Sherston's Progress

Author: Siegfried Sassoon

Publisher: Penguin

ISBN: 0143107178

Category: Fiction

Page: 176

View: 8837


The third volume in Siegfried Sassoon’s beloved trilogy, The Complete Memoirs of George Sherston, with a new introduction by celebrated historian Paul Fussell A highly decorated English soldier and an acclaimed poet and novelist, Siegfried Sassoon won fame for his trilogy of fictionalized autobiographies that wonderfully capture the vanishing idylls of Edwardian England and the brutal realities of war. Having been deemed mentally ill for his anti-war sentiments and sent for treatment, George Sherston comes under the care of neurologist Dr. W. H. R. Rivers, who allows Sherston to sort through his attitudes toward the fighting (events that have also been semi-fictionalized by Pat Barker for her bestselling and critically acclaimed Regeneration Trilogy). After six months in the hospital, Sherston leaves to rejoin his regiment. He is soon dispatched to Ireland, where he attempts to reclaim some of the idyllic fox-hunting days of his youth, then to Palestine. He finally ends up at the Western Front in France, where he is shot in the head while on a reconnaissance mission and invalided back home. As the capstone of Sassoon's masterful Sherston trilogy, Sherston's Progress—whose evocation of Bunyan's Pilgrim's Progress is not at all accidental—literally brings home the unforgettable journey of George Sherston from aristocratic childhood through war hero and anti-war martyr, all the way to wounded veteran trying to move on from the Great War. For more than seventy years, Penguin has been the leading publisher of classic literature in the English-speaking world. With more than 1,700 titles, Penguin Classics represents a global bookshelf of the best works throughout history and across genres and disciplines. Readers trust the series to provide authoritative texts enhanced by introductions and notes by distinguished scholars and contemporary authors, as well as up-to-date translations by award-winning translators.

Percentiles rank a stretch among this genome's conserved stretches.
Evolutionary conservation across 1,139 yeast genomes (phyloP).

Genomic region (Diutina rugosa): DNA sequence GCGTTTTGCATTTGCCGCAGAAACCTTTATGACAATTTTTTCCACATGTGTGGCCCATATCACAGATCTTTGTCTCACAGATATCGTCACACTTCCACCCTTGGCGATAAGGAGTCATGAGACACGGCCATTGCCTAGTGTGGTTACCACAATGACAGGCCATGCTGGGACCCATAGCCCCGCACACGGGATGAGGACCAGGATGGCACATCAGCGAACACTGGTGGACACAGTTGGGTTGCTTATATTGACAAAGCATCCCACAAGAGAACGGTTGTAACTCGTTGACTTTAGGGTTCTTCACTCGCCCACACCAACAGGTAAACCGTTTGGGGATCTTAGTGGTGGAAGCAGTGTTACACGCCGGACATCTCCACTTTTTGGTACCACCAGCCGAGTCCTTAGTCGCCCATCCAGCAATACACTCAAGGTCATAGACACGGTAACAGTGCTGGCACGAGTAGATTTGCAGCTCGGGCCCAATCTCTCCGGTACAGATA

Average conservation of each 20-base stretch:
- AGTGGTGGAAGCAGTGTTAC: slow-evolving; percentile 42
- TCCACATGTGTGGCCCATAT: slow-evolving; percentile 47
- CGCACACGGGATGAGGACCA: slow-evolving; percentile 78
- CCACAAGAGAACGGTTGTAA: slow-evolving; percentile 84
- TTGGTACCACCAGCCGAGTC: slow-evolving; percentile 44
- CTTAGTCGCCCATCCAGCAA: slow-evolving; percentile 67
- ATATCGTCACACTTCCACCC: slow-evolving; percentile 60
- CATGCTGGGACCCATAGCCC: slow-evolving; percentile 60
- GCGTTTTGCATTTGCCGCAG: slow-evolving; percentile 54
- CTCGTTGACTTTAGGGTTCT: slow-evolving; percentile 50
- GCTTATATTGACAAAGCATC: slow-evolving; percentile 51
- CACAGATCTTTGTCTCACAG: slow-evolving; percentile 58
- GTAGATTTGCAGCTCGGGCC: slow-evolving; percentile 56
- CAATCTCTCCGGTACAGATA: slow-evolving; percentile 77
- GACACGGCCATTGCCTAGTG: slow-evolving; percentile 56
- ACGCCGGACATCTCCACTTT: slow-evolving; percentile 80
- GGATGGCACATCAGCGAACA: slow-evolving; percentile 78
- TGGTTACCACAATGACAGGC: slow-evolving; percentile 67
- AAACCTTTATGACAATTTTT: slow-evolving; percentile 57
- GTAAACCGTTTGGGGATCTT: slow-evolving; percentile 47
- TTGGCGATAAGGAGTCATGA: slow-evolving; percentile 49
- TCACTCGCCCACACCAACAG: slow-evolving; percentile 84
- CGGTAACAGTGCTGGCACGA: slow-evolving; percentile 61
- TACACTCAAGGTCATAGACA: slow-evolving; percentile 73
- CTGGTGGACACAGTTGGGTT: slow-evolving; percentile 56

Memoirs of a Fox-Hunting Man

Author: Siegfried Sassoon

Publisher: Penguin

ISBN: 0143107151

Category: Fiction

Page: 320

View: 9739


The first volume in Siegfried Sassoon’s beloved trilogy, The Complete Memoirs of George Sherston, with a new introduction by celebrated historian Paul Fussell A highly decorated English soldier and an acclaimed poet and novelist, Siegfried Sassoon won fame for his trilogy of fictionalized autobiographies that wonderfully capture the vanishing idylls of Edwardian England and the brutal realities of war. In this first novel of the semiautobiographical George Sherston trilogy, Sassoon wonderfully captures the vanishing idylls of the Edwardian English countryside. Never out of print since its original publication in 1928, when it won the James Tait Black Memorial Prize, Sassoon's reminiscences about childhood and the beginning of World War I are channeled through young George Sherston, whose life of local cricket tournaments and fox-hunts falls apart as war approaches and he joins up to fight. Sassoon's first novel, though rife with comic characters and a jaunty sense of storytelling, presents his own loss of innocence and the destruction of the country he knew and loved. For more than seventy years, Penguin has been the leading publisher of classic literature in the English-speaking world. With more than 1,700 titles, Penguin Classics represents a global bookshelf of the best works throughout history and across genres and disciplines. Readers trust the series to provide authoritative texts enhanced by introductions and notes by distinguished scholars and contemporary authors, as well as up-to-date translations by award-winning translators.

Memoirs of a Fox-Hunting Man

Author: Siegfried Sassoon

Publisher: Penguin

ISBN: 1101598867

Category: Fiction

Page: 320

View: 5743